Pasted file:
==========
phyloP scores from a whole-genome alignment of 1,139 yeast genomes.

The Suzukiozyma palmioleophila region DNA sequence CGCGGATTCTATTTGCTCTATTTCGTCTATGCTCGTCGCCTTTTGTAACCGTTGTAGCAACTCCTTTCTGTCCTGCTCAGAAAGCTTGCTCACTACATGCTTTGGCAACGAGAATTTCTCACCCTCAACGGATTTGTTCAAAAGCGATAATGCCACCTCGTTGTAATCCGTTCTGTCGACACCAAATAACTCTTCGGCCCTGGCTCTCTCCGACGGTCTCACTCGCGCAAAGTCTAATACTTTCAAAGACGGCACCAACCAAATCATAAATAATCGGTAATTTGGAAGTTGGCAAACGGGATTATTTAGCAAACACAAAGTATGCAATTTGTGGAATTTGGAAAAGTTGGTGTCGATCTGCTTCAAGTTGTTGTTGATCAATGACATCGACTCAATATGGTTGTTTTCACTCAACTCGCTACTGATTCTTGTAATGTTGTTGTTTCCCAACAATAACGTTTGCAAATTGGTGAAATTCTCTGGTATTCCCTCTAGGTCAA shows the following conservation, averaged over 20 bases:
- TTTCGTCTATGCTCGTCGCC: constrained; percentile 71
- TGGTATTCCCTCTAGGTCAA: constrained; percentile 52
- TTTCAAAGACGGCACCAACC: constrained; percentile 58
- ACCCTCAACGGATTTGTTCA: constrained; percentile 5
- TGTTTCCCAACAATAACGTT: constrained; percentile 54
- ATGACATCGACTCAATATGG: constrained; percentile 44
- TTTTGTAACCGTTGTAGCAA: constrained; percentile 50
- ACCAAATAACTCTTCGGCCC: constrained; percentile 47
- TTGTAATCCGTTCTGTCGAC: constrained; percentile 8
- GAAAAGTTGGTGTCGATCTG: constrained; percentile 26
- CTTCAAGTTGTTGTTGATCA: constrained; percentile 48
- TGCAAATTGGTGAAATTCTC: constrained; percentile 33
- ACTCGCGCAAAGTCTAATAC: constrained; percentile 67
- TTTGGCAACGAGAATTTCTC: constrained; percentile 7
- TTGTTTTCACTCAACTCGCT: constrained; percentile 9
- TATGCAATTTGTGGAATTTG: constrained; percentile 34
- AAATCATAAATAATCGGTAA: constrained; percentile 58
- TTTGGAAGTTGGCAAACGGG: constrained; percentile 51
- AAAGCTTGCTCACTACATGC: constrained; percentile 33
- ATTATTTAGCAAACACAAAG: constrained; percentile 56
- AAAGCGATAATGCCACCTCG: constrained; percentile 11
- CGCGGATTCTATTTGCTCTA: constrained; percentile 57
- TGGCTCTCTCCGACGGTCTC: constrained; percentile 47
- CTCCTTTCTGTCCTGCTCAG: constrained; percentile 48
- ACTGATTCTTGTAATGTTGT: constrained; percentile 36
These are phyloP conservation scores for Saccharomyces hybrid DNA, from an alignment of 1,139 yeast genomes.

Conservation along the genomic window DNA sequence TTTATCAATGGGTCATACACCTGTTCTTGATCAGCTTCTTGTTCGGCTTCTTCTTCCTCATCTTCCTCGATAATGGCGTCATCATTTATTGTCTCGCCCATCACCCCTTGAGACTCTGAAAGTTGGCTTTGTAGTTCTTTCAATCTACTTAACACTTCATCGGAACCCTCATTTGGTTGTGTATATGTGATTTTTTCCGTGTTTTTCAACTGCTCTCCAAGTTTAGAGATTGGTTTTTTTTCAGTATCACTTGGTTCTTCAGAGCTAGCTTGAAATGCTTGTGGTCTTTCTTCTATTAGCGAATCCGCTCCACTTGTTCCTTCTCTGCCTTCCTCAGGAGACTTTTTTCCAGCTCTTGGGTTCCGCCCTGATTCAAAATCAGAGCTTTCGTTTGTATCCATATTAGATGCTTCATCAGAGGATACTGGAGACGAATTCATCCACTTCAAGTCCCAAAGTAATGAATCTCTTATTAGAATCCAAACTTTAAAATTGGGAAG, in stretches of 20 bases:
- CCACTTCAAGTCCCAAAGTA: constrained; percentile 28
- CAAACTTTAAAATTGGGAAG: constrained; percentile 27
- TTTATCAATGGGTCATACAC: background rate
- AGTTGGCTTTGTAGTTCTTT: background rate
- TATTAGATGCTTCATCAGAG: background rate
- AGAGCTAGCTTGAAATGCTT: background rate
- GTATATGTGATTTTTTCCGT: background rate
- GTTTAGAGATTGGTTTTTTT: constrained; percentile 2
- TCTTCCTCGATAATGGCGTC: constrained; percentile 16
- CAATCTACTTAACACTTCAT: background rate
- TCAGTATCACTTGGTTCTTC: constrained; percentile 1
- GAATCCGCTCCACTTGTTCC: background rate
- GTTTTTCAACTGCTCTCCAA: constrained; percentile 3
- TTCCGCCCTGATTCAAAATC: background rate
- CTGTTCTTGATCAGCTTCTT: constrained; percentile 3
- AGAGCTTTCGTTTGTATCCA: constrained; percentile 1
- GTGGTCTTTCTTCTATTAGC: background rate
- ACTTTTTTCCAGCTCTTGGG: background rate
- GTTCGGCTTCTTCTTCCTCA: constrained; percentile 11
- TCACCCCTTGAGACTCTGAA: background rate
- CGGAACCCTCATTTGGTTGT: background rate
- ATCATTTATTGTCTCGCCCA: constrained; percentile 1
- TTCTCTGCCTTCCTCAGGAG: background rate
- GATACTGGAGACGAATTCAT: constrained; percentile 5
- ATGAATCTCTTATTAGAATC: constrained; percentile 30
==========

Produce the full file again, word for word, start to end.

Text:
phyloP scores from a whole-genome alignment of 1,139 yeast genomes.

The Suzukiozyma palmioleophila region DNA sequence CGCGGATTCTATTTGCTCTATTTCGTCTATGCTCGTCGCCTTTTGTAACCGTTGTAGCAACTCCTTTCTGTCCTGCTCAGAAAGCTTGCTCACTACATGCTTTGGCAACGAGAATTTCTCACCCTCAACGGATTTGTTCAAAAGCGATAATGCCACCTCGTTGTAATCCGTTCTGTCGACACCAAATAACTCTTCGGCCCTGGCTCTCTCCGACGGTCTCACTCGCGCAAAGTCTAATACTTTCAAAGACGGCACCAACCAAATCATAAATAATCGGTAATTTGGAAGTTGGCAAACGGGATTATTTAGCAAACACAAAGTATGCAATTTGTGGAATTTGGAAAAGTTGGTGTCGATCTGCTTCAAGTTGTTGTTGATCAATGACATCGACTCAATATGGTTGTTTTCACTCAACTCGCTACTGATTCTTGTAATGTTGTTGTTTCCCAACAATAACGTTTGCAAATTGGTGAAATTCTCTGGTATTCCCTCTAGGTCAA shows the following conservation, averaged over 20 bases:
- TTTCGTCTATGCTCGTCGCC: constrained; percentile 71
- TGGTATTCCCTCTAGGTCAA: constrained; percentile 52
- TTTCAAAGACGGCACCAACC: constrained; percentile 58
- ACCCTCAACGGATTTGTTCA: constrained; percentile 5
- TGTTTCCCAACAATAACGTT: constrained; percentile 54
- ATGACATCGACTCAATATGG: constrained; percentile 44
- TTTTGTAACCGTTGTAGCAA: constrained; percentile 50
- ACCAAATAACTCTTCGGCCC: constrained; percentile 47
- TTGTAATCCGTTCTGTCGAC: constrained; percentile 8
- GAAAAGTTGGTGTCGATCTG: constrained; percentile 26
- CTTCAAGTTGTTGTTGATCA: constrained; percentile 48
- TGCAAATTGGTGAAATTCTC: constrained; percentile 33
- ACTCGCGCAAAGTCTAATAC: constrained; percentile 67
- TTTGGCAACGAGAATTTCTC: constrained; percentile 7
- TTGTTTTCACTCAACTCGCT: constrained; percentile 9
- TATGCAATTTGTGGAATTTG: constrained; percentile 34
- AAATCATAAATAATCGGTAA: constrained; percentile 58
- TTTGGAAGTTGGCAAACGGG: constrained; percentile 51
- AAAGCTTGCTCACTACATGC: constrained; percentile 33
- ATTATTTAGCAAACACAAAG: constrained; percentile 56
- AAAGCGATAATGCCACCTCG: constrained; percentile 11
- CGCGGATTCTATTTGCTCTA: constrained; percentile 57
- TGGCTCTCTCCGACGGTCTC: constrained; percentile 47
- CTCCTTTCTGTCCTGCTCAG: constrained; percentile 48
- ACTGATTCTTGTAATGTTGT: constrained; percentile 36
These are phyloP conservation scores for Saccharomyces hybrid DNA, from an alignment of 1,139 yeast genomes.

Conservation along the genomic window DNA sequence TTTATCAATGGGTCATACACCTGTTCTTGATCAGCTTCTTGTTCGGCTTCTTCTTCCTCATCTTCCTCGATAATGGCGTCATCATTTATTGTCTCGCCCATCACCCCTTGAGACTCTGAAAGTTGGCTTTGTAGTTCTTTCAATCTACTTAACACTTCATCGGAACCCTCATTTGGTTGTGTATATGTGATTTTTTCCGTGTTTTTCAACTGCTCTCCAAGTTTAGAGATTGGTTTTTTTTCAGTATCACTTGGTTCTTCAGAGCTAGCTTGAAATGCTTGTGGTCTTTCTTCTATTAGCGAATCCGCTCCACTTGTTCCTTCTCTGCCTTCCTCAGGAGACTTTTTTCCAGCTCTTGGGTTCCGCCCTGATTCAAAATCAGAGCTTTCGTTTGTATCCATATTAGATGCTTCATCAGAGGATACTGGAGACGAATTCATCCACTTCAAGTCCCAAAGTAATGAATCTCTTATTAGAATCCAAACTTTAAAATTGGGAAG, in stretches of 20 bases:
- CCACTTCAAGTCCCAAAGTA: constrained; percentile 28
- CAAACTTTAAAATTGGGAAG: constrained; percentile 27
- TTTATCAATGGGTCATACAC: background rate
- AGTTGGCTTTGTAGTTCTTT: background rate
- TATTAGATGCTTCATCAGAG: background rate
- AGAGCTAGCTTGAAATGCTT: background rate
- GTATATGTGATTTTTTCCGT: background rate
- GTTTAGAGATTGGTTTTTTT: constrained; percentile 2
- TCTTCCTCGATAATGGCGTC: constrained; percentile 16
- CAATCTACTTAACACTTCAT: background rate
- TCAGTATCACTTGGTTCTTC: constrained; percentile 1
- GAATCCGCTCCACTTGTTCC: background rate
- GTTTTTCAACTGCTCTCCAA: constrained; percentile 3
- TTCCGCCCTGATTCAAAATC: background rate
- CTGTTCTTGATCAGCTTCTT: constrained; percentile 3
- AGAGCTTTCGTTTGTATCCA: constrained; percentile 1
- GTGGTCTTTCTTCTATTAGC: background rate
- ACTTTTTTCCAGCTCTTGGG: background rate
- GTTCGGCTTCTTCTTCCTCA: constrained; percentile 11
- TCACCCCTTGAGACTCTGAA: background rate
- CGGAACCCTCATTTGGTTGT: background rate
- ATCATTTATTGTCTCGCCCA: constrained; percentile 1
- TTCTCTGCCTTCCTCAGGAG: background rate
- GATACTGGAGACGAATTCAT: constrained; percentile 5
- ATGAATCTCTTATTAGAATC: constrained; percentile 30